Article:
Effects of divorce on children
A new UK survey of 500 children and young people in the 14 to 22 age bracket has again highlighted the damaging effects of parental separation on children.
The survey, commissioned by an English and Welsh association of family lawyers, revealed a range of concerning statistics, including that:
- 15% of those surveyed reported having to move schools as a result of parental separation;
- Almost one in four reported struggling to complete homework, essays or assignments;
- More than one in ten reported getting into more trouble at school with 12% confessing to skipping classes;
- Some 32% of respondents indicated that one parent had tried to turn them against the other during the separation and over a quarter stated that their parents tried to involve them in their dispute;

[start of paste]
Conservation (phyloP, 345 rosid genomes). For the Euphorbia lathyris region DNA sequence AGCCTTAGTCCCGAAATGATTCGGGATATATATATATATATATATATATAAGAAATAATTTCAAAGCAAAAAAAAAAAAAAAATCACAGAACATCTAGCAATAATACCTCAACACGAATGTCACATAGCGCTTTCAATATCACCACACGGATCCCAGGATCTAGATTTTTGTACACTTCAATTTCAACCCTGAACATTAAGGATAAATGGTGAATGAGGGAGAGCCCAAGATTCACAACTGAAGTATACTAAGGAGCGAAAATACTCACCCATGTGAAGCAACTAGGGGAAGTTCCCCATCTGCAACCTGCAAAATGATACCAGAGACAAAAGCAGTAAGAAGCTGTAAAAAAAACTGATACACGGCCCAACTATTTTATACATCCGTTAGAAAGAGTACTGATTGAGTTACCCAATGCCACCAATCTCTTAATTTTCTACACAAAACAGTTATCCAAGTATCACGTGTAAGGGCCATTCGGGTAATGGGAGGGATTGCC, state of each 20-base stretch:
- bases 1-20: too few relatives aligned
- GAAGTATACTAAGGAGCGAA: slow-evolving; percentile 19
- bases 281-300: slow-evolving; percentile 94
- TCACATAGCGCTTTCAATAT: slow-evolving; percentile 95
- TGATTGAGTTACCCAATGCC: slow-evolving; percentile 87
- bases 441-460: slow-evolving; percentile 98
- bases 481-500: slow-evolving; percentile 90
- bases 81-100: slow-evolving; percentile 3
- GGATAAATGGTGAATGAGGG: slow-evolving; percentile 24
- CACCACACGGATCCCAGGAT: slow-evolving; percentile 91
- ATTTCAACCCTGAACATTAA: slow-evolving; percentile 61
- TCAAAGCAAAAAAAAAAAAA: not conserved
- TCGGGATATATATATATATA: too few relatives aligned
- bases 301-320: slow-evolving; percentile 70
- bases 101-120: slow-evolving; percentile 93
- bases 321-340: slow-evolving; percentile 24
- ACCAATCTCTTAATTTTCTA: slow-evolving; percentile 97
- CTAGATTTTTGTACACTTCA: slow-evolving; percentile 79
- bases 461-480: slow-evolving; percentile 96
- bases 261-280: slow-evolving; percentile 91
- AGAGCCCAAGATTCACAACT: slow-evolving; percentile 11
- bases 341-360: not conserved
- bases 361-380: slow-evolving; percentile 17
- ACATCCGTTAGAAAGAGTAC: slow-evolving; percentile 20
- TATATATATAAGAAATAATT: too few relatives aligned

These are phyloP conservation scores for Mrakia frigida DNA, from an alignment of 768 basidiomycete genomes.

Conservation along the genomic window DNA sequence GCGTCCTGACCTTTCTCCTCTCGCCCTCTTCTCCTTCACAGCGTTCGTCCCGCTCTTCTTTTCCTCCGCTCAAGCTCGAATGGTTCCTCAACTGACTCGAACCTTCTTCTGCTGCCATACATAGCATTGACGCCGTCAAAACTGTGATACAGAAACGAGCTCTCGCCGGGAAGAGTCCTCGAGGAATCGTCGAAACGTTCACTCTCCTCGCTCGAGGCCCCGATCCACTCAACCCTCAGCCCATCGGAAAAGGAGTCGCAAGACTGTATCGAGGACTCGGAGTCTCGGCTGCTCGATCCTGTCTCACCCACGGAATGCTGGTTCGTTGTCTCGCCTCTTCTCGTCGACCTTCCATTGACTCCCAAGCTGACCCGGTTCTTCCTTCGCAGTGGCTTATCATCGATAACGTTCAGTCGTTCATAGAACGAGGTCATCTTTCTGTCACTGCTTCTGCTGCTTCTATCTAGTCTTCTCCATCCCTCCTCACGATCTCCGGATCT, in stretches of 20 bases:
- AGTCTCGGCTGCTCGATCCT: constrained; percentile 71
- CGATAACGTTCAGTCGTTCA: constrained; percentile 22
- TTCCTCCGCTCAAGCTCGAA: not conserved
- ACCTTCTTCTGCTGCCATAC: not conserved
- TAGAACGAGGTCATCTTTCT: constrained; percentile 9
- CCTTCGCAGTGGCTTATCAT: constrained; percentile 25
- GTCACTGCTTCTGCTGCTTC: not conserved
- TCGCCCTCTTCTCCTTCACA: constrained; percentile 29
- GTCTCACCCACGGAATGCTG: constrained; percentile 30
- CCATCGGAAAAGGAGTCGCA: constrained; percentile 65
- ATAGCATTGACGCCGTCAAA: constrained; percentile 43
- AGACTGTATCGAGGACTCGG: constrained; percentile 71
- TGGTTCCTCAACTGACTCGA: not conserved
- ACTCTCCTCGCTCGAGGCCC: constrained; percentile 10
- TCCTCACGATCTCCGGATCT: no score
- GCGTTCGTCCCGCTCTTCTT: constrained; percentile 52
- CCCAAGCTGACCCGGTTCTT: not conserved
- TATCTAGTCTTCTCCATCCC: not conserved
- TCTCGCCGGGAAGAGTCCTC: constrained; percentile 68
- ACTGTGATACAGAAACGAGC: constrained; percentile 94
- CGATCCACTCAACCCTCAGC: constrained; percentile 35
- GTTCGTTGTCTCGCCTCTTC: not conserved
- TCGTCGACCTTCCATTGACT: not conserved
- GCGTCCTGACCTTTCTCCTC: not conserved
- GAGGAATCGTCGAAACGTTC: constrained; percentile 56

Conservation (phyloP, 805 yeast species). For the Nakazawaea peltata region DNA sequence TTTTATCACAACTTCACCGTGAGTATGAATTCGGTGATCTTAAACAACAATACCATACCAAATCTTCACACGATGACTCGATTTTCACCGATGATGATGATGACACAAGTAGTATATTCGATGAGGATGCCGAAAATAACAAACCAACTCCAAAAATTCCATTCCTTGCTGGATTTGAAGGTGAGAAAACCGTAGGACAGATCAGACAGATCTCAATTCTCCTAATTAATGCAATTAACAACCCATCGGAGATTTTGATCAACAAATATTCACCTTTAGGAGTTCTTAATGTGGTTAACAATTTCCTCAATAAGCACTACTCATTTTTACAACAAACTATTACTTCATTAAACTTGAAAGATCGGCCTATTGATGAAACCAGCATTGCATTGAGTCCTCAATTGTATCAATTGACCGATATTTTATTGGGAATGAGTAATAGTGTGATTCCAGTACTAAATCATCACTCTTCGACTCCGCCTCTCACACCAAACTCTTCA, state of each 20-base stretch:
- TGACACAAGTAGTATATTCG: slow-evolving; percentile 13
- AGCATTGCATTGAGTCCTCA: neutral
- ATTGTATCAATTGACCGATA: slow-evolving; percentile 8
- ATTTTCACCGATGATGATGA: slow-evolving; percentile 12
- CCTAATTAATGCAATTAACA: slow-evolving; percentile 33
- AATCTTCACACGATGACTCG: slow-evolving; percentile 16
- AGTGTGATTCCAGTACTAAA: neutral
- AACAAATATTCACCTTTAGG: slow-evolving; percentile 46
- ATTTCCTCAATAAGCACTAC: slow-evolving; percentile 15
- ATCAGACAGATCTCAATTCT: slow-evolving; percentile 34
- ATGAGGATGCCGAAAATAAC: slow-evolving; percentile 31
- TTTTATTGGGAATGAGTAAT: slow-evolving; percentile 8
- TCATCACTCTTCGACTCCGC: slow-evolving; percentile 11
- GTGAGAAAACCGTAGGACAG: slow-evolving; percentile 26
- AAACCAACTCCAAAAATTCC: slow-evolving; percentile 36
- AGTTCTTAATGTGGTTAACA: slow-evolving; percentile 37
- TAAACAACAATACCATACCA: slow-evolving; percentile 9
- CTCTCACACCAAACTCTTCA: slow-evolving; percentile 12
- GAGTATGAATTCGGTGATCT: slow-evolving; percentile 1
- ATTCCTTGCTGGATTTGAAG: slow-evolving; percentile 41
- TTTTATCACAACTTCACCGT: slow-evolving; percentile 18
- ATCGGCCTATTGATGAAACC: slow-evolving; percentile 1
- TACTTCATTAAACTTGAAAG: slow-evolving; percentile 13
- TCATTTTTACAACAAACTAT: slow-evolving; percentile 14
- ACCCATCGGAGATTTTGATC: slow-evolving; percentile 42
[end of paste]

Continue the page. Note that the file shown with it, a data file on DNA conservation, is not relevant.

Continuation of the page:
- 14% said that they started drinking alcohol or increased their alcohol intake following their parents’ separation and 13% admitted to experimenting or considering experimenting with other drugs;
- One in five respondents indicated being upset or embarrassed by material posted on social media by their parents about their separation or divorce; and
- 19% reported completely losing contact with one or more grandparents.
It is likely that Australian youths suffer in a similar fashion to their United Kingdom counterparts.
Parents who have separated or are considering separating may wish to attend a post-separation parenting course to assist them in considering the effects of their separation on their children and to avail themselves of less-adversarial methods of determining parenting arrangements for their children, such as Family Dispute Resolution.